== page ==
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Mark Turgeon says Big Ten move won’t affect Terps’ recruiting geography

(Associated Press)

When the news broke last November that Maryland would flee the ACC for the Big Ten, Terrapins men’s basketball coach Mark Turgeon overwhelmed himself with research. During his second season in College Park, Turgeon became unexpectedly caught between two leagues, forced to both prepare for navigating the ACC gantlet at hand and keep watch over the Big Ten schools the Terrapins will face starting next season.

“I’m not going to lie to you, it’s overwhelming watching two leagues,” Turgeon said Wednesday at his third and final ACC media day. “Last year, trying to develop your program, you’re in the ACC, you know you’re leaving, you’re watching who the Big Ten teams are signing, you’re watching to see who’s the ACC signing.”

Ever since Turgeon arrived at Maryland, each season has brought new relief. Last winter, Turgeon was able to coach players he recruited rather than those who reluctantly stuck around after Gary Williams retired. This year, it’s the absence of the ACC-Big Ten duality that yanked him in polar directions.

“This year the ACC signs players, it’s like who cares? ‘Oh, Duke got him? Okay, that’s fine,’ ” Turgeon said. “It’s been a little bit different. You just concentrate on Maryland.”

To support the widespread theory that conference affiliation matters little to recruits these days, Turgeon often cites an informal survey conducted by former ESPN recruiting analyst Dave Telep that concluded “conferences no longer matter to recruits.”

“The Big Ten and the ACC are such big leagues,” Turgeon said. “Everyone’s like, ‘Oh, the Big Ten’s real physical.’ Yeah there’s physical teams, but there are physical teams in our league, too. My recruiting won’t change. I’m still going to recruit to my style. Look at the two best teams in the Big Ten last year, finesse teams. Indiana, Michigan. It’s just about getting the right players.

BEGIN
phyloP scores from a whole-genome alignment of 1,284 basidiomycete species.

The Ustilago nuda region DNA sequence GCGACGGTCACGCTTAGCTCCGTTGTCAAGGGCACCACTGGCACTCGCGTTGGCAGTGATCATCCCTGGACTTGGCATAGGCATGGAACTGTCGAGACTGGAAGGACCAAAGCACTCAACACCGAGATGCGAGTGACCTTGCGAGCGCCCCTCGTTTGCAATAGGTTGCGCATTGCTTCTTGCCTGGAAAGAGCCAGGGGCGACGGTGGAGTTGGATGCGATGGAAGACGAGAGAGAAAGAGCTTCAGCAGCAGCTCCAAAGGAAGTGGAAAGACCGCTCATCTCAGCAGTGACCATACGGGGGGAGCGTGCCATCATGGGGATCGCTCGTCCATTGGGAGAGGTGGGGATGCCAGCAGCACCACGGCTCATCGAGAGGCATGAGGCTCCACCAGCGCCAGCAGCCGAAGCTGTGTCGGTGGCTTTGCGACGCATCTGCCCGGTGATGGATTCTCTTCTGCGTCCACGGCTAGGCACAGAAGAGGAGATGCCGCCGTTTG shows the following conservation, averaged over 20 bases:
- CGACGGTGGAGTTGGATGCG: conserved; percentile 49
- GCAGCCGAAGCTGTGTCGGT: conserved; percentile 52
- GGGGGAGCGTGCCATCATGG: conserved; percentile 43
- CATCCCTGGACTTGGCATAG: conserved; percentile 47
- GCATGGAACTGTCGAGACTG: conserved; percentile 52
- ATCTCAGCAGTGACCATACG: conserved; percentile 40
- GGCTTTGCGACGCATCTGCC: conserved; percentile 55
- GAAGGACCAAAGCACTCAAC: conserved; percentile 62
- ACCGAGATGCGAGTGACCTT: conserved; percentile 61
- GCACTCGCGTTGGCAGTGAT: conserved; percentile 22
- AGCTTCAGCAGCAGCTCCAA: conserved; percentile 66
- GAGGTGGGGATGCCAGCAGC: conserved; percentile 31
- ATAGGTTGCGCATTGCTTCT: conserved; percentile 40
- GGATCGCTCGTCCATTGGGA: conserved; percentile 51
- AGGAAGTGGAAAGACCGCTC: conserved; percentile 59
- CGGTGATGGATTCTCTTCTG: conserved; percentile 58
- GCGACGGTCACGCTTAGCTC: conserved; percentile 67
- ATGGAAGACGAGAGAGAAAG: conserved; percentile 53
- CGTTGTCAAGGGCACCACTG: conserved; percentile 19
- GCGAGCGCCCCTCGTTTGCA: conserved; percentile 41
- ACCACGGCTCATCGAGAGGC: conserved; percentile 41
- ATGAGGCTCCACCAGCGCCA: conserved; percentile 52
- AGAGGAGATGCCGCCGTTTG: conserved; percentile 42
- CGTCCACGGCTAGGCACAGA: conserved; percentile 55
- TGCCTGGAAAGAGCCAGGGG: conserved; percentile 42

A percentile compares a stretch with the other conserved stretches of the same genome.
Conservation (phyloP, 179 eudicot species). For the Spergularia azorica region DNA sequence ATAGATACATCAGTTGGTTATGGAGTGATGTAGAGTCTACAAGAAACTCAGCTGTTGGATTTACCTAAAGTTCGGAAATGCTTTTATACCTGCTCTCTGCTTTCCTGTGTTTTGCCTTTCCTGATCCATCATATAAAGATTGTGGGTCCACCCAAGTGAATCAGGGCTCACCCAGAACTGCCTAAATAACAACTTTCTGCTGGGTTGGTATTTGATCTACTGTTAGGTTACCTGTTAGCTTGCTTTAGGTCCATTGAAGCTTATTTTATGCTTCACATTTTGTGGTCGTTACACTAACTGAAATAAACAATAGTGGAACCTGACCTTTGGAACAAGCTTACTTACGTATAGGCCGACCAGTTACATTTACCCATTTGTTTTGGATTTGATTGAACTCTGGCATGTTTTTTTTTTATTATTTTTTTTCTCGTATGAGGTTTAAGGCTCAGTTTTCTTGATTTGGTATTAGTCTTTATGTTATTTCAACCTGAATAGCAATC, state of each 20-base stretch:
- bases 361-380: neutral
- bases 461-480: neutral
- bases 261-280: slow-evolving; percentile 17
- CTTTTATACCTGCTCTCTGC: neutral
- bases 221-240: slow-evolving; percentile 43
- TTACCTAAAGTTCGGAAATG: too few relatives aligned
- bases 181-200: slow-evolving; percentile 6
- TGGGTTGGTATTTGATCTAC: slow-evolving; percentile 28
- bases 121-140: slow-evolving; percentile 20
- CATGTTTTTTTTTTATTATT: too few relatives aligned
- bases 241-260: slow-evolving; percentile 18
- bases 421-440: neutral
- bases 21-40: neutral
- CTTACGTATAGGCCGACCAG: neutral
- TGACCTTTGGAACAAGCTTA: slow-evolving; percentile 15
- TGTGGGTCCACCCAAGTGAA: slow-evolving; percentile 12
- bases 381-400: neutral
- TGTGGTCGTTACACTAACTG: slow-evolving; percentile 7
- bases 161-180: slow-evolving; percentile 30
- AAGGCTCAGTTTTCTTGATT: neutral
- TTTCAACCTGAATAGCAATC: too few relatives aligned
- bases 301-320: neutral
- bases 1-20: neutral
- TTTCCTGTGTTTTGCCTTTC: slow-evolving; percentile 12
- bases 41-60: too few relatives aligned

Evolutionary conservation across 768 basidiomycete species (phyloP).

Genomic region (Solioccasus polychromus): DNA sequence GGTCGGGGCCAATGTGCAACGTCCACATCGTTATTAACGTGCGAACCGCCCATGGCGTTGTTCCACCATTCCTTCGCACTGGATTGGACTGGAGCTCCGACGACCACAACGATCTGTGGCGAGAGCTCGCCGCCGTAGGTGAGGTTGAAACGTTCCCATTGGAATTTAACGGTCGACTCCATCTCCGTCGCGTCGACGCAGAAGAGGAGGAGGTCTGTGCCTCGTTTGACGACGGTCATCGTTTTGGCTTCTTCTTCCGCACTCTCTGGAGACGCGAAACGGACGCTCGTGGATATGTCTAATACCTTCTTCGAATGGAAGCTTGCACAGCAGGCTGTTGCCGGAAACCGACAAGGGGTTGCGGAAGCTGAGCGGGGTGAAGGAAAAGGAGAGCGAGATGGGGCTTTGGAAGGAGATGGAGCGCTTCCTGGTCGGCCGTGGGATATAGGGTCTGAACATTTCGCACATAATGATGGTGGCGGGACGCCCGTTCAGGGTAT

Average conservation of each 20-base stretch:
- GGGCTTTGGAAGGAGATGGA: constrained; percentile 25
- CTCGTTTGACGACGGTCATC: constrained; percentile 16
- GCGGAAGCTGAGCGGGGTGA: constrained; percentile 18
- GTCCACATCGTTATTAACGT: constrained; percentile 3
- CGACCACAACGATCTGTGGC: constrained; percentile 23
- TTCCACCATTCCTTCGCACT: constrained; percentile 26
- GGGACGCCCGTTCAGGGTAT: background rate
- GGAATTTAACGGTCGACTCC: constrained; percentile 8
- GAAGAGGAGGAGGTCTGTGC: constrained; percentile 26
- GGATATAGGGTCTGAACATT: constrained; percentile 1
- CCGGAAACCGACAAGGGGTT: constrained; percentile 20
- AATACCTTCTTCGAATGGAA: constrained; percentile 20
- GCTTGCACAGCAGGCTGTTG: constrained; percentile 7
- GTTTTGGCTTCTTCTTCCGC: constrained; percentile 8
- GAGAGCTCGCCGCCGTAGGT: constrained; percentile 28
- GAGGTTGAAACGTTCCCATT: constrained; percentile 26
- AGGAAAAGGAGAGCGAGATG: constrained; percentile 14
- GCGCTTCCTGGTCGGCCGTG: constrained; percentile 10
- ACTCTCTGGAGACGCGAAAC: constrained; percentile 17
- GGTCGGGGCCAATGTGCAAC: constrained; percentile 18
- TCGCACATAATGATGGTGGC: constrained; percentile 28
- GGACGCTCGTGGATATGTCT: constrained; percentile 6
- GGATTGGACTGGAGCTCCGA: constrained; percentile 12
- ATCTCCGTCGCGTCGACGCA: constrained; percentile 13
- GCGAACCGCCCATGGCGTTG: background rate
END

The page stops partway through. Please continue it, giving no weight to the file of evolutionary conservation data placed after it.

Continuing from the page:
“Kids don’t even know which league most teams are in anymore. So it’s more about relationships.”

For his class of 2014, currently ranked third nationally by, Turgeon balanced two local stars with a pair of rising out-of-staters. Bishop O’Connell’s Melo Trimble might have challenged for Maryland’s starting point guard role were he college eligible right now, and Dion Wiley can contribute immediately with his three-point shooting. Mid-Atlantic small forward Jared Nickens and Georgia center Trayvon Reed are both four-star recruits, according to

Recruiting geography, Turgeon said, depends more on class year than conference. Assistant coach Bino Ranson, formerly at Xavier, has Ohio ties that may help Maryland gain ground in the Midwest, but it mostly hinges on whether local talent is deficient enough to cause the Terps to seek help elsewhere.

To wit, according to, Maryland has offered 17 players for its class of 2015. lists 18. Three, regardless of recruiting website, are from the D.C.-Maryland-Virginia region. Four, for comparison, hail from Georgia, Ranson’s stomping grounds, and four more come from New England, where assistant coach Scott Spinelli makes his living. Compare this to 2014, when eight Maryland offers out of 26 remained in the DMV.

“I think it all depends on the year,” Turgeon said. “Some years we’re going to have so many players in our area, I won’t have to get on an airplane. There will be other times where there’s not that many people around, so I’ll have to get on airplanes.”

Turgeon fundraises money to charter airplanes for recruiting, and Maryland’s new 8 a.m. preseason practices allow him to oversee workouts, immediately hit the skies to visit prospects, then return for the next morning’s practice. Moving into Big Ten territory may expand Turgeon’s recruiting reach somewhat, and he joked about having one simple request when the move is finally complete.

“If they’re going to pay more money, I need more money,” he said. “I’m going to spend more.”



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Alex Prewitt · October 18, 2013

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